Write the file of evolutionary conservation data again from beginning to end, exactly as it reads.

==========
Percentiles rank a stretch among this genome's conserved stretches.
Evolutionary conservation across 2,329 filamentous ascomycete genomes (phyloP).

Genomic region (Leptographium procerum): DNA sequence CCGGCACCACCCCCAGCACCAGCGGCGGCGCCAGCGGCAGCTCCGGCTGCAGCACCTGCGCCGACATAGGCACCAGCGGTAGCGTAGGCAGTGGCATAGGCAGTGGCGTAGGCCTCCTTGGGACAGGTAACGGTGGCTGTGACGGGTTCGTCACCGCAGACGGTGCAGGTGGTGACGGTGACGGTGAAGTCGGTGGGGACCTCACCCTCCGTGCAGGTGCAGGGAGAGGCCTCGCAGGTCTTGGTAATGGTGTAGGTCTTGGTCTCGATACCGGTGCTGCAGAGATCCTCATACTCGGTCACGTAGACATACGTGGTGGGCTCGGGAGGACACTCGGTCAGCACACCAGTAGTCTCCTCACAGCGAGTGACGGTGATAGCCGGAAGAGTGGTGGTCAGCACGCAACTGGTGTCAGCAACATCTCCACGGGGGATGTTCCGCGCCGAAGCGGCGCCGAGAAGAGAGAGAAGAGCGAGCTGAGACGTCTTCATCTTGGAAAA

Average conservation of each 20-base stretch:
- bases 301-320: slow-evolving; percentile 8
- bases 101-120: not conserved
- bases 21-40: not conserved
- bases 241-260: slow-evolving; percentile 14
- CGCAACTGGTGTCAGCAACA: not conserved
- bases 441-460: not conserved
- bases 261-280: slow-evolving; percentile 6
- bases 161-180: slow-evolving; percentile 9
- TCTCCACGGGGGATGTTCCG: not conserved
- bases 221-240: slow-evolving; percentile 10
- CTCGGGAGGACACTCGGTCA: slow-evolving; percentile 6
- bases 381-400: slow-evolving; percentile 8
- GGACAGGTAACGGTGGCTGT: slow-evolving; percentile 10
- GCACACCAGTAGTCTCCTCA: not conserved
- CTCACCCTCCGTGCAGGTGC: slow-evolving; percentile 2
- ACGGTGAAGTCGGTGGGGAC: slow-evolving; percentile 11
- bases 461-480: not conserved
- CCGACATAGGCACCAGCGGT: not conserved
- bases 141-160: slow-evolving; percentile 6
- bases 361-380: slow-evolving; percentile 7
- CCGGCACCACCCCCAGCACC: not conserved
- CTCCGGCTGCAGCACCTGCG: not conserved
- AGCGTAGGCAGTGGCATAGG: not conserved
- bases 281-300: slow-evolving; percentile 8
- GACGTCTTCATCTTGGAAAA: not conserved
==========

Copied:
Percentiles rank a stretch among this genome's conserved stretches.
Evolutionary conservation across 2,329 filamentous ascomycete genomes (phyloP).

Genomic region (Leptographium procerum): DNA sequence CCGGCACCACCCCCAGCACCAGCGGCGGCGCCAGCGGCAGCTCCGGCTGCAGCACCTGCGCCGACATAGGCACCAGCGGTAGCGTAGGCAGTGGCATAGGCAGTGGCGTAGGCCTCCTTGGGACAGGTAACGGTGGCTGTGACGGGTTCGTCACCGCAGACGGTGCAGGTGGTGACGGTGACGGTGAAGTCGGTGGGGACCTCACCCTCCGTGCAGGTGCAGGGAGAGGCCTCGCAGGTCTTGGTAATGGTGTAGGTCTTGGTCTCGATACCGGTGCTGCAGAGATCCTCATACTCGGTCACGTAGACATACGTGGTGGGCTCGGGAGGACACTCGGTCAGCACACCAGTAGTCTCCTCACAGCGAGTGACGGTGATAGCCGGAAGAGTGGTGGTCAGCACGCAACTGGTGTCAGCAACATCTCCACGGGGGATGTTCCGCGCCGAAGCGGCGCCGAGAAGAGAGAGAAGAGCGAGCTGAGACGTCTTCATCTTGGAAAA

Average conservation of each 20-base stretch:
- bases 301-320: slow-evolving; percentile 8
- bases 101-120: not conserved
- bases 21-40: not conserved
- bases 241-260: slow-evolving; percentile 14
- CGCAACTGGTGTCAGCAACA: not conserved
- bases 441-460: not conserved
- bases 261-280: slow-evolving; percentile 6
- bases 161-180: slow-evolving; percentile 9
- TCTCCACGGGGGATGTTCCG: not conserved
- bases 221-240: slow-evolving; percentile 10
- CTCGGGAGGACACTCGGTCA: slow-evolving; percentile 6
- bases 381-400: slow-evolving; percentile 8
- GGACAGGTAACGGTGGCTGT: slow-evolving; percentile 10
- GCACACCAGTAGTCTCCTCA: not conserved
- CTCACCCTCCGTGCAGGTGC: slow-evolving; percentile 2
- ACGGTGAAGTCGGTGGGGAC: slow-evolving; percentile 11
- bases 461-480: not conserved
- CCGACATAGGCACCAGCGGT: not conserved
- bases 141-160: slow-evolving; percentile 6
- bases 361-380: slow-evolving; percentile 7
- CCGGCACCACCCCCAGCACC: not conserved
- CTCCGGCTGCAGCACCTGCG: not conserved
- AGCGTAGGCAGTGGCATAGG: not conserved
- bases 281-300: slow-evolving; percentile 8
- GACGTCTTCATCTTGGAAAA: not conserved